There is a wood directly behind the open end of the amphitheater and its stage. Monte brings all of the woods, and lawn around the stage, into the performance, having carriages ride through the trees, followed by strolling performers. There is wonderful lighting in the play that brings in different parts of the theater and woods. Actors glide up and down the stone aisles and chat with the audience. There is an airport a few miles away and the 1599 performers, to the delight of all, wave to the 2013 planes flying high overhead.
The costumes by Paul Canada are luscious, most in bright, eye popping colors and stand out nicely against the trees and bushes.
The director even had actors play five pristine white wool sheep. They crawled around the stage in different parts of the play, baah-ing away, drawing thunderous applause from all.
Throughout the story, some characters struggle with their love for partners and others struggle with life (the fabled “all the world’s a stage” lines are in this play). All ends well.
Rosalind steals the show, but director Monte also gets fine work from Matthew Simpson as her love, Orlando, Benjamin Sterling as Charles, the wrestler, Maria Tholl as Celia, Rosalind’s friend, Robert Clohessy as Touchstone, a bodacious clown, Dan Bound-Black as La Beau, Bruce Cromer as Duke Frederick, Jennifer Mogbock as Phoebe and Craig Bazan as her boyfriend, Silvius, and Terence Gleeson as Sir Oliver Martext.
In Shakespeare’s England, there was considerable concern over the topsy-turvy growth of London. By 1600, London had well over 200,000 residents and already had considerable urban problems of crime, sanitation and overcrowding. Queen Elizabeth, near the end of her reign, had turned England into a world power. Her forces had defeated the Spanish Armada in 1588 and the next door neighbor Irish. She had consolidated power and made numerous improvements throughout the realm. Yet, right under her nose, London exploded in population and shook with urban troubles. No one seemed to have a solution to London’s woes, or those of any urban area, than to move to the country.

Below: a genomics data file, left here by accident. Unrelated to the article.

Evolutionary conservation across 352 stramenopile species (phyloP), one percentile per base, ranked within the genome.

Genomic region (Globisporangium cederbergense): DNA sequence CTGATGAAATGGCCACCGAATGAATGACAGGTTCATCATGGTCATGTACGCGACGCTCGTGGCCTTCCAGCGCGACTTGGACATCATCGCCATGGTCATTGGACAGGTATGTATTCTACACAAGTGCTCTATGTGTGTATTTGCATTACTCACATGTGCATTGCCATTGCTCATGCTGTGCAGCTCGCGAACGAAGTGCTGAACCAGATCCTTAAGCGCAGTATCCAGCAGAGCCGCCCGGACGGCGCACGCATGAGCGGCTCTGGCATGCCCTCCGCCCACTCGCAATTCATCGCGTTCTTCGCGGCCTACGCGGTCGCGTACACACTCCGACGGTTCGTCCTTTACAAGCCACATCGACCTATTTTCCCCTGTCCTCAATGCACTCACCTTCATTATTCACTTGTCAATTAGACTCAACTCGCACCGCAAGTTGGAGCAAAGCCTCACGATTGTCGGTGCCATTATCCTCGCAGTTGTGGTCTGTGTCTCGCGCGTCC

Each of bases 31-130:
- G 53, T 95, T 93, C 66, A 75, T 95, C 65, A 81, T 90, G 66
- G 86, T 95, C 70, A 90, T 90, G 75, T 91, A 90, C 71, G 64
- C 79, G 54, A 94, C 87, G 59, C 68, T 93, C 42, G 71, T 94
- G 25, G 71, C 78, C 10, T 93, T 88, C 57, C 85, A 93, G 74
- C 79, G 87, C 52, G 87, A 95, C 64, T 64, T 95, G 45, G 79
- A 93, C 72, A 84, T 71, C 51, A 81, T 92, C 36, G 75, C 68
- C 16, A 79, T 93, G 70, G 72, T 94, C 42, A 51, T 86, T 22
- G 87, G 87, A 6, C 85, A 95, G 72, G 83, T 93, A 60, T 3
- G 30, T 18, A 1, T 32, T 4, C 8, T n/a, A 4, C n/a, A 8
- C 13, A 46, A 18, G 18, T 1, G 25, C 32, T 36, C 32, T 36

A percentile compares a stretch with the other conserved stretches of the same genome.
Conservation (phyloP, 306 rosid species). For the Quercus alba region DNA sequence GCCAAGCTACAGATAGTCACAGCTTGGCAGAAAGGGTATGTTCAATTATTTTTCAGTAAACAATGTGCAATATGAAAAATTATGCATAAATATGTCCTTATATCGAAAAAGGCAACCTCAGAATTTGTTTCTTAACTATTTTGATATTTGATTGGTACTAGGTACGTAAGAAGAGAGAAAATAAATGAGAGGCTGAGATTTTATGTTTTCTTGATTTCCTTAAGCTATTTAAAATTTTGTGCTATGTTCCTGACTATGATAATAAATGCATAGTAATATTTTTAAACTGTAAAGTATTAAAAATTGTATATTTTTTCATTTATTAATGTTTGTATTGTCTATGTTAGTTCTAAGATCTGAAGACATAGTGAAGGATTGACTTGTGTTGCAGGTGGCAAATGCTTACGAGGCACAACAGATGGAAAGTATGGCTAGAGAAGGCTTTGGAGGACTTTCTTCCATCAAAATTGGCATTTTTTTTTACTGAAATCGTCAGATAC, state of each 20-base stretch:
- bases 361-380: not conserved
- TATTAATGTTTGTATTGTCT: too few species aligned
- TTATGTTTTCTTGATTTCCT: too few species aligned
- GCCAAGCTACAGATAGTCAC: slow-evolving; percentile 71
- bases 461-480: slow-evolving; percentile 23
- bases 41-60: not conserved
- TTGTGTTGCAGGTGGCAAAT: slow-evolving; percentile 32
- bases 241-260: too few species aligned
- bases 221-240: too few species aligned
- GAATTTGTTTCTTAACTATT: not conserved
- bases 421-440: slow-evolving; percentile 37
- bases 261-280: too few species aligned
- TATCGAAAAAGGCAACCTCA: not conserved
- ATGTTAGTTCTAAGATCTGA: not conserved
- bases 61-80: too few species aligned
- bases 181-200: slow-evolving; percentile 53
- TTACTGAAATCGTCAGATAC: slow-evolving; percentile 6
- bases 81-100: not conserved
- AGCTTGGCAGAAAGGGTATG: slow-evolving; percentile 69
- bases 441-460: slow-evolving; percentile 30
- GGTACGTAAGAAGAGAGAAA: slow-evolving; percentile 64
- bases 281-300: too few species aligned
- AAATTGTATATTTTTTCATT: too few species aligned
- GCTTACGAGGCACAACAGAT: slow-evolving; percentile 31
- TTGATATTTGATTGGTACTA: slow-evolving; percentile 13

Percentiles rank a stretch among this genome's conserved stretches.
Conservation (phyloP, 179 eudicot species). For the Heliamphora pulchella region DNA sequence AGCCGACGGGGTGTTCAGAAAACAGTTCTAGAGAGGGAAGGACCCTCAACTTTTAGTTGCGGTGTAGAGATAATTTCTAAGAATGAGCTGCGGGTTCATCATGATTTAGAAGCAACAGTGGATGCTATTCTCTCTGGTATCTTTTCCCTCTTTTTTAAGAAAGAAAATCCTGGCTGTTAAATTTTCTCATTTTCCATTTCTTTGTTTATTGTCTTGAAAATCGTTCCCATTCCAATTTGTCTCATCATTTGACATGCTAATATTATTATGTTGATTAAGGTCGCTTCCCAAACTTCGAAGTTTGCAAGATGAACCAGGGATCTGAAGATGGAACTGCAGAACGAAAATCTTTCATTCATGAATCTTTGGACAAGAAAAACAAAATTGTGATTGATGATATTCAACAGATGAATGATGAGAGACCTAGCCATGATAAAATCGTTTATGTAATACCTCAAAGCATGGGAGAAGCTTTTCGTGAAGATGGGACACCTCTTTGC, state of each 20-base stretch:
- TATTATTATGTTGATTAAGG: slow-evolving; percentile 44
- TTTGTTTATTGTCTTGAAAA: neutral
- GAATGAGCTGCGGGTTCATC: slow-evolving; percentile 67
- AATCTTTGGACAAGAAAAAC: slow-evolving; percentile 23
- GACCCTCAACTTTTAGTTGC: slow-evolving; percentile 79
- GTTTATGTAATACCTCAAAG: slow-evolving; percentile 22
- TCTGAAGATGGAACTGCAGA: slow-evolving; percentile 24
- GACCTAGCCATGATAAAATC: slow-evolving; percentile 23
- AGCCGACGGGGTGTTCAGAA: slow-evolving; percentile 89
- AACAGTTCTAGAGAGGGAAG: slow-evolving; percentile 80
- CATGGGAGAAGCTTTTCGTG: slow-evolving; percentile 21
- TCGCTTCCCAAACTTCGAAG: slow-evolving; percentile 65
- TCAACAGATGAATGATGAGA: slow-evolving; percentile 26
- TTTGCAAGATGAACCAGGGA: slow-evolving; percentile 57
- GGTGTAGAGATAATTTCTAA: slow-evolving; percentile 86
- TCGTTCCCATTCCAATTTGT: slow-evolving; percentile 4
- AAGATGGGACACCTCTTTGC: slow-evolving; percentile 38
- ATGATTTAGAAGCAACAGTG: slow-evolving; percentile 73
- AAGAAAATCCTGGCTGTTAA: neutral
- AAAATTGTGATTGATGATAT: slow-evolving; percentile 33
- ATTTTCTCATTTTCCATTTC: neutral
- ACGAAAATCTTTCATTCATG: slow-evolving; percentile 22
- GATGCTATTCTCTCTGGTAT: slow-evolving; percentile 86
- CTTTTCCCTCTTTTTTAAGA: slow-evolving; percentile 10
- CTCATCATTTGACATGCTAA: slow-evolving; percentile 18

London’s problems, and that of other European cities, that were replicated in American 150 years or so later, are debated in the play, where some men argue that life is better in the city, and at court, and others claim that the quiet, peaceful country life, where the waters are clean and the air is fresh, is superior. In the country, they say, men are men. Shakespeare’s play certainly favors the country from the congested and dirty streets of sixteenth century Europe.
The work of Kozlowski as Rosalind, the setting, theater and charm of the production make As You Like It a very enjoyable piece of Shakespeare and piece of history, too,
PRODUCTION: The play is produced by the Shakespeare Theatre of New Jersey. Sets: Jonathan Wentz, Costumes: Paul Canada, Lighting: Andrew Hungerford, Sound: Bonnie J. Monte, Fight Choreographer: Rick Sordelet. Through July 28.
comments powered by Disqus
- Heffron, of WWII's Band of Brothers, Dies at 90
- Fully 70 percent of films from silent era are lost, according to Library of Congress report
- "Secret" Labyrinth of Tunnels under Rome Mapped
- Florida Tribe Re-Creates Daring Escape From The Trail Of Tears
- Evolution, Civil War history entwine in plant fossil with a tragic past